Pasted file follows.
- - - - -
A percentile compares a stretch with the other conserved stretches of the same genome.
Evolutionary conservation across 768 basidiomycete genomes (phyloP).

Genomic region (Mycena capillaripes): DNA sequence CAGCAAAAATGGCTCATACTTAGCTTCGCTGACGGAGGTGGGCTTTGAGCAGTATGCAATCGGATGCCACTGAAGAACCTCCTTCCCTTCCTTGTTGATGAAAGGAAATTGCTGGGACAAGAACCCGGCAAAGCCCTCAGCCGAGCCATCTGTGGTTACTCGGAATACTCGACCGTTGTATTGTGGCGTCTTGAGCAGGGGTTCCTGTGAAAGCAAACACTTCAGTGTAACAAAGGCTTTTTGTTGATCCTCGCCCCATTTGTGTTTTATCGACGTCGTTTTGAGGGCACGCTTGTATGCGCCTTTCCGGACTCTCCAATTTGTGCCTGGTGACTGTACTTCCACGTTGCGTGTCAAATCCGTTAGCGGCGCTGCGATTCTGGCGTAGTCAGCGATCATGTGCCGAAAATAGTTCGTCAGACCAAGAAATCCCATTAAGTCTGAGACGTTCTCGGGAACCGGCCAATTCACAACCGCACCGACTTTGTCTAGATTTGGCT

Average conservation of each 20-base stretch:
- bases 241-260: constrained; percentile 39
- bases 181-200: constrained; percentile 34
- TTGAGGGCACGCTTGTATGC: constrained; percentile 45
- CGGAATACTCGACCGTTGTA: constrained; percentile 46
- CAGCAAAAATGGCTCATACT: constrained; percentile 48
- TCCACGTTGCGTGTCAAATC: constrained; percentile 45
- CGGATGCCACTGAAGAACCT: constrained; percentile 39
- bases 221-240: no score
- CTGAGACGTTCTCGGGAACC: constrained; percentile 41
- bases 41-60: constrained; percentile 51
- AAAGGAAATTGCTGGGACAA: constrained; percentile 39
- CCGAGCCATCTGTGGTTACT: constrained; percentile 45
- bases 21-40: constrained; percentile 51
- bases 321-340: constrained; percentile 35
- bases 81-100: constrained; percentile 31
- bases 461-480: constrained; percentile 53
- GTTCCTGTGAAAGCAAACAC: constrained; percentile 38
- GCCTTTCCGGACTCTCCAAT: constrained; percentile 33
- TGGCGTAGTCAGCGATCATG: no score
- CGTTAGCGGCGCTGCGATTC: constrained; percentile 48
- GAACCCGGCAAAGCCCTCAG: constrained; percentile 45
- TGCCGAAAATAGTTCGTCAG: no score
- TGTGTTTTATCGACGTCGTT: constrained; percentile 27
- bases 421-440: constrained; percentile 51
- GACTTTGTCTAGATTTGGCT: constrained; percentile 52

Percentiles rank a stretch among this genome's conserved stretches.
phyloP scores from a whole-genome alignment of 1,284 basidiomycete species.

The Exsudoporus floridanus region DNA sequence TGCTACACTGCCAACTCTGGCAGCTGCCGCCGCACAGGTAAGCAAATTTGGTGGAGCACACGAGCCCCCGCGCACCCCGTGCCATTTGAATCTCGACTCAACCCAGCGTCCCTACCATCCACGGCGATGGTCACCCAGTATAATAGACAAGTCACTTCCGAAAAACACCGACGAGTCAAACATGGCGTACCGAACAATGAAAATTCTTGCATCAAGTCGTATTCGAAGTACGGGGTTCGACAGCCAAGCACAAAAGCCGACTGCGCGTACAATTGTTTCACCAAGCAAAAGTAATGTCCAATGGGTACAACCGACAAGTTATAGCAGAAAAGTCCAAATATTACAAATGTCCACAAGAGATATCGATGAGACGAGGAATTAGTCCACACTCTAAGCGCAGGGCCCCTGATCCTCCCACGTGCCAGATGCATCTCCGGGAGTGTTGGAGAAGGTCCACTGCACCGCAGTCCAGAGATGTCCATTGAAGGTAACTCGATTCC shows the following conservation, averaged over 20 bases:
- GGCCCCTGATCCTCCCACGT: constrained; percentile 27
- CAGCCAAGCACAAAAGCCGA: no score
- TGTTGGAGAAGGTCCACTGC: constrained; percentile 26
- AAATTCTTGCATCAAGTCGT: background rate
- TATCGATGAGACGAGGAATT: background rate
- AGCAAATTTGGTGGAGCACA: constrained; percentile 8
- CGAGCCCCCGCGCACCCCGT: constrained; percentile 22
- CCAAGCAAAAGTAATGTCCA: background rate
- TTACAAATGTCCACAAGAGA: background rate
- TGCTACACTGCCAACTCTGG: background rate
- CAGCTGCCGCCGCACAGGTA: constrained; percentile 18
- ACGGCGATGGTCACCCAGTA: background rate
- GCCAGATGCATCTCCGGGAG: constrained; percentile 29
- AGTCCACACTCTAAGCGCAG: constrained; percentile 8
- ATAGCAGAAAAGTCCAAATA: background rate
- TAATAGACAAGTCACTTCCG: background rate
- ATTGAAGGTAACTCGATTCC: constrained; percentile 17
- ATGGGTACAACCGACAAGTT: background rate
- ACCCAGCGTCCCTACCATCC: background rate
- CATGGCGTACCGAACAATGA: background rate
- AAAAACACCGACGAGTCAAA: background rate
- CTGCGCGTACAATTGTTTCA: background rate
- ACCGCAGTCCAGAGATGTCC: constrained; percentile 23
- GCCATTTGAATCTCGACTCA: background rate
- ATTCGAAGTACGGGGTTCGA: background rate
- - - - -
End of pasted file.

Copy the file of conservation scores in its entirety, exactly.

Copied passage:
A percentile compares a stretch with the other conserved stretches of the same genome.
Evolutionary conservation across 768 basidiomycete genomes (phyloP).

Genomic region (Mycena capillaripes): DNA sequence CAGCAAAAATGGCTCATACTTAGCTTCGCTGACGGAGGTGGGCTTTGAGCAGTATGCAATCGGATGCCACTGAAGAACCTCCTTCCCTTCCTTGTTGATGAAAGGAAATTGCTGGGACAAGAACCCGGCAAAGCCCTCAGCCGAGCCATCTGTGGTTACTCGGAATACTCGACCGTTGTATTGTGGCGTCTTGAGCAGGGGTTCCTGTGAAAGCAAACACTTCAGTGTAACAAAGGCTTTTTGTTGATCCTCGCCCCATTTGTGTTTTATCGACGTCGTTTTGAGGGCACGCTTGTATGCGCCTTTCCGGACTCTCCAATTTGTGCCTGGTGACTGTACTTCCACGTTGCGTGTCAAATCCGTTAGCGGCGCTGCGATTCTGGCGTAGTCAGCGATCATGTGCCGAAAATAGTTCGTCAGACCAAGAAATCCCATTAAGTCTGAGACGTTCTCGGGAACCGGCCAATTCACAACCGCACCGACTTTGTCTAGATTTGGCT

Average conservation of each 20-base stretch:
- bases 241-260: constrained; percentile 39
- bases 181-200: constrained; percentile 34
- TTGAGGGCACGCTTGTATGC: constrained; percentile 45
- CGGAATACTCGACCGTTGTA: constrained; percentile 46
- CAGCAAAAATGGCTCATACT: constrained; percentile 48
- TCCACGTTGCGTGTCAAATC: constrained; percentile 45
- CGGATGCCACTGAAGAACCT: constrained; percentile 39
- bases 221-240: no score
- CTGAGACGTTCTCGGGAACC: constrained; percentile 41
- bases 41-60: constrained; percentile 51
- AAAGGAAATTGCTGGGACAA: constrained; percentile 39
- CCGAGCCATCTGTGGTTACT: constrained; percentile 45
- bases 21-40: constrained; percentile 51
- bases 321-340: constrained; percentile 35
- bases 81-100: constrained; percentile 31
- bases 461-480: constrained; percentile 53
- GTTCCTGTGAAAGCAAACAC: constrained; percentile 38
- GCCTTTCCGGACTCTCCAAT: constrained; percentile 33
- TGGCGTAGTCAGCGATCATG: no score
- CGTTAGCGGCGCTGCGATTC: constrained; percentile 48
- GAACCCGGCAAAGCCCTCAG: constrained; percentile 45
- TGCCGAAAATAGTTCGTCAG: no score
- TGTGTTTTATCGACGTCGTT: constrained; percentile 27
- bases 421-440: constrained; percentile 51
- GACTTTGTCTAGATTTGGCT: constrained; percentile 52

Percentiles rank a stretch among this genome's conserved stretches.
phyloP scores from a whole-genome alignment of 1,284 basidiomycete species.

The Exsudoporus floridanus region DNA sequence TGCTACACTGCCAACTCTGGCAGCTGCCGCCGCACAGGTAAGCAAATTTGGTGGAGCACACGAGCCCCCGCGCACCCCGTGCCATTTGAATCTCGACTCAACCCAGCGTCCCTACCATCCACGGCGATGGTCACCCAGTATAATAGACAAGTCACTTCCGAAAAACACCGACGAGTCAAACATGGCGTACCGAACAATGAAAATTCTTGCATCAAGTCGTATTCGAAGTACGGGGTTCGACAGCCAAGCACAAAAGCCGACTGCGCGTACAATTGTTTCACCAAGCAAAAGTAATGTCCAATGGGTACAACCGACAAGTTATAGCAGAAAAGTCCAAATATTACAAATGTCCACAAGAGATATCGATGAGACGAGGAATTAGTCCACACTCTAAGCGCAGGGCCCCTGATCCTCCCACGTGCCAGATGCATCTCCGGGAGTGTTGGAGAAGGTCCACTGCACCGCAGTCCAGAGATGTCCATTGAAGGTAACTCGATTCC shows the following conservation, averaged over 20 bases:
- GGCCCCTGATCCTCCCACGT: constrained; percentile 27
- CAGCCAAGCACAAAAGCCGA: no score
- TGTTGGAGAAGGTCCACTGC: constrained; percentile 26
- AAATTCTTGCATCAAGTCGT: background rate
- TATCGATGAGACGAGGAATT: background rate
- AGCAAATTTGGTGGAGCACA: constrained; percentile 8
- CGAGCCCCCGCGCACCCCGT: constrained; percentile 22
- CCAAGCAAAAGTAATGTCCA: background rate
- TTACAAATGTCCACAAGAGA: background rate
- TGCTACACTGCCAACTCTGG: background rate
- CAGCTGCCGCCGCACAGGTA: constrained; percentile 18
- ACGGCGATGGTCACCCAGTA: background rate
- GCCAGATGCATCTCCGGGAG: constrained; percentile 29
- AGTCCACACTCTAAGCGCAG: constrained; percentile 8
- ATAGCAGAAAAGTCCAAATA: background rate
- TAATAGACAAGTCACTTCCG: background rate
- ATTGAAGGTAACTCGATTCC: constrained; percentile 17
- ATGGGTACAACCGACAAGTT: background rate
- ACCCAGCGTCCCTACCATCC: background rate
- CATGGCGTACCGAACAATGA: background rate
- AAAAACACCGACGAGTCAAA: background rate
- CTGCGCGTACAATTGTTTCA: background rate
- ACCGCAGTCCAGAGATGTCC: constrained; percentile 23
- GCCATTTGAATCTCGACTCA: background rate
- ATTCGAAGTACGGGGTTCGA: background rate